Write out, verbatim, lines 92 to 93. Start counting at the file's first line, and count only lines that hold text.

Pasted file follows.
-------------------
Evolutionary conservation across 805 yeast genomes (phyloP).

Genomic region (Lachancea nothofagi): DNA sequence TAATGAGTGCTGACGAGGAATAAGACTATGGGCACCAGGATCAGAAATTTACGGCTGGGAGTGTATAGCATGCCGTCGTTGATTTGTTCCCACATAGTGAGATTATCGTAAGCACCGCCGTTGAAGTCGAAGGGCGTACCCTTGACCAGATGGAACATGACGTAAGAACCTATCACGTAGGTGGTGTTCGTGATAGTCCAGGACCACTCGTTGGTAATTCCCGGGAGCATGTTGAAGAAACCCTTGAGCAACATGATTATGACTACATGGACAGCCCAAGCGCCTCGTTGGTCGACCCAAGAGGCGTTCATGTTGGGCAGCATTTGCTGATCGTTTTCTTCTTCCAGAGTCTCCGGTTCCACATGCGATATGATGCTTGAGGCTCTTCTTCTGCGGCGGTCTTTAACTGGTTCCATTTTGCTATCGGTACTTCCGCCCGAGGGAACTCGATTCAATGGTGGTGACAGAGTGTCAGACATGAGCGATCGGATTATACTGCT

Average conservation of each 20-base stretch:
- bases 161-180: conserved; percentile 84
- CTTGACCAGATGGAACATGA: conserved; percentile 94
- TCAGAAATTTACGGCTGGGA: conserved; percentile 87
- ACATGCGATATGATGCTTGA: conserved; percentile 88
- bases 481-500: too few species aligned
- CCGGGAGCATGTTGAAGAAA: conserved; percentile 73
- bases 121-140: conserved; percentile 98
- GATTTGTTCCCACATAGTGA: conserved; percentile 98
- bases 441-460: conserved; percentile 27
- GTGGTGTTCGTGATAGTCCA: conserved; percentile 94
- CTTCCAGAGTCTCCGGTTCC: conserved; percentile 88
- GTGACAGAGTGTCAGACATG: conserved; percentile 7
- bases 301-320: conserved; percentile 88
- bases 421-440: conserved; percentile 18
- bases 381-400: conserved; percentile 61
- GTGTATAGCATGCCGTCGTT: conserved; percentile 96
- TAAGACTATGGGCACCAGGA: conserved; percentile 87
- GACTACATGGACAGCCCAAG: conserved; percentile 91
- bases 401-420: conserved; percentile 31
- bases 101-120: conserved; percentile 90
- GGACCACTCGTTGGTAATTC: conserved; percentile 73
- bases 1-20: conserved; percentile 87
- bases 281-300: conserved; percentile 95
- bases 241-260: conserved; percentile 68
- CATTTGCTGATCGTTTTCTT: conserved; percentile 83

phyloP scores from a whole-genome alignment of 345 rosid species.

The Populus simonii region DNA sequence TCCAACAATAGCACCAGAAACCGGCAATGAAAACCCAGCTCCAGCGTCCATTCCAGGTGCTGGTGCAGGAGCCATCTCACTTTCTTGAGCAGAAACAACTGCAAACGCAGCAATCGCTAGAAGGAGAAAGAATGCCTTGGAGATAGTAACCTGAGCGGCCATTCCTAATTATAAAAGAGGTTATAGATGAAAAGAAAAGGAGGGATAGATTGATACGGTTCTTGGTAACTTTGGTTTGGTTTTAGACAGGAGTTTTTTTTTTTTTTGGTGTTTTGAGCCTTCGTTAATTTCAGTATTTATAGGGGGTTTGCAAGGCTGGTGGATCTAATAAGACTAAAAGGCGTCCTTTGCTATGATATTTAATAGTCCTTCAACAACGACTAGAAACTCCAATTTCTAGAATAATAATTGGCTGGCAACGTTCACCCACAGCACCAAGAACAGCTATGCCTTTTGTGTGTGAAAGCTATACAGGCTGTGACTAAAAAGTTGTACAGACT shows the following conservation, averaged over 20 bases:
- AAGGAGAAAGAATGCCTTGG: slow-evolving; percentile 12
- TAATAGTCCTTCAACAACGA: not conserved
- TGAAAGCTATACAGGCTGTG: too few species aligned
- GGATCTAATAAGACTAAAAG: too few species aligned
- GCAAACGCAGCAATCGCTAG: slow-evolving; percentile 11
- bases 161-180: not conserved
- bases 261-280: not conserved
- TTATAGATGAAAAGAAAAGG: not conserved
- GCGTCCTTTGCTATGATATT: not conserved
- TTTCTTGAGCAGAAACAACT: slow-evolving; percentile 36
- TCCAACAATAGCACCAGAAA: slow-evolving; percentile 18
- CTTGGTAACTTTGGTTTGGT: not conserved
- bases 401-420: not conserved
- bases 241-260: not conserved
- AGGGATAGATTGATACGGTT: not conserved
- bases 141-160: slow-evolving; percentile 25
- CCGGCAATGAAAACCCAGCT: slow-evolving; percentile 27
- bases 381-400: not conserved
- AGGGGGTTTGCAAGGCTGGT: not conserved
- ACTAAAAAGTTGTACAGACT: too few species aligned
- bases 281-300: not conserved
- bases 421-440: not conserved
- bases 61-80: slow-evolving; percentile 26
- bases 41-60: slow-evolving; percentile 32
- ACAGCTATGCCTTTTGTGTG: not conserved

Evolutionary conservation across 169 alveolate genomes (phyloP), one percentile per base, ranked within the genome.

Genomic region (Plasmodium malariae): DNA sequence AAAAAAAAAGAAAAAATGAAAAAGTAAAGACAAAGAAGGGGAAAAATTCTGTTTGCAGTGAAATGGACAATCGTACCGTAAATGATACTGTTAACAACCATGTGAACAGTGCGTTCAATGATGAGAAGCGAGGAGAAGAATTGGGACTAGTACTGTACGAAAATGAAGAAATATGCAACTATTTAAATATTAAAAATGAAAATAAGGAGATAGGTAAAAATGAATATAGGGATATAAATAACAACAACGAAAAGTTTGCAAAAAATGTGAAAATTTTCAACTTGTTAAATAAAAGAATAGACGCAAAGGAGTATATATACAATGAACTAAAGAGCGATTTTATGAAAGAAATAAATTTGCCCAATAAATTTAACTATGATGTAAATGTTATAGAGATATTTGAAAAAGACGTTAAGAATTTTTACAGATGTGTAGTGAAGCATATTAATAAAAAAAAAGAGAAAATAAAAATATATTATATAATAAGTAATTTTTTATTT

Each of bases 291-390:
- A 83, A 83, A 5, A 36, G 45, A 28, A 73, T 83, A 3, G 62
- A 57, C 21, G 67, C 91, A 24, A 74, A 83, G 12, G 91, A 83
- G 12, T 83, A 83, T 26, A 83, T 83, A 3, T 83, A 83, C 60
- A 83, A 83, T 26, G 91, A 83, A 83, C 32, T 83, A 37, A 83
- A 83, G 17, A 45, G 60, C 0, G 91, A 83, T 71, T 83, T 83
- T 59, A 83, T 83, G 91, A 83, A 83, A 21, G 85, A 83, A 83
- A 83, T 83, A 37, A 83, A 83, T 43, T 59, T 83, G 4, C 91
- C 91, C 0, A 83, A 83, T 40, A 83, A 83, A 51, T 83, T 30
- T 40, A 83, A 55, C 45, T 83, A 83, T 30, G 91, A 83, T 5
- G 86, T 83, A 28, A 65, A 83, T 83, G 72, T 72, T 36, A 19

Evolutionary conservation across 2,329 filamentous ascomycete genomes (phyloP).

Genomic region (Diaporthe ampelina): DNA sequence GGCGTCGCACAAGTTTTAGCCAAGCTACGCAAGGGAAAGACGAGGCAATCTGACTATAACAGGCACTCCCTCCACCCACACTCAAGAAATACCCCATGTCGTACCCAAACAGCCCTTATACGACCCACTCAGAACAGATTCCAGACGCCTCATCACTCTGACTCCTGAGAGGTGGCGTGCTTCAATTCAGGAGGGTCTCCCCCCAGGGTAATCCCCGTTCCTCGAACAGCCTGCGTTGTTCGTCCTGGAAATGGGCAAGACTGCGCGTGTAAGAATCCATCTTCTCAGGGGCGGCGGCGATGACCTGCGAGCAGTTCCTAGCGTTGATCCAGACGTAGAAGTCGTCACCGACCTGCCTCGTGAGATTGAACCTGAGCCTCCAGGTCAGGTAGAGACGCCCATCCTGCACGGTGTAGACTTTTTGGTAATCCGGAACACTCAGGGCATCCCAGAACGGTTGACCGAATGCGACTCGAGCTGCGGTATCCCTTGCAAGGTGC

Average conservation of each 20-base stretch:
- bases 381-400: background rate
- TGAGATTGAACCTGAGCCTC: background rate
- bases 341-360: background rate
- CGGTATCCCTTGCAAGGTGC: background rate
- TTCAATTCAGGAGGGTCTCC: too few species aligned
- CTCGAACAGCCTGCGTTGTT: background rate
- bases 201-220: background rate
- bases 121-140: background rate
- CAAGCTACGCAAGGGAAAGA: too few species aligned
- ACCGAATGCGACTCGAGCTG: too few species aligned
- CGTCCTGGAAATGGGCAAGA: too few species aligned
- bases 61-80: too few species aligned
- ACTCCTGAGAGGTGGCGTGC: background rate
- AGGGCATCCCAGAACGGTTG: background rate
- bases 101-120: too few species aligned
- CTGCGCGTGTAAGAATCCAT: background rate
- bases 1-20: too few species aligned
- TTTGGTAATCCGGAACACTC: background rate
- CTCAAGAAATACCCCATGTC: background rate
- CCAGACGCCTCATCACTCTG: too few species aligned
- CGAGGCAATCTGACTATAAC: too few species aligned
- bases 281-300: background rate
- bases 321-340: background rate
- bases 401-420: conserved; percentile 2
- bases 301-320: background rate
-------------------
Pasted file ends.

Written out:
- CGAGGCAATCTGACTATAAC: too few species aligned
- bases 281-300: background rate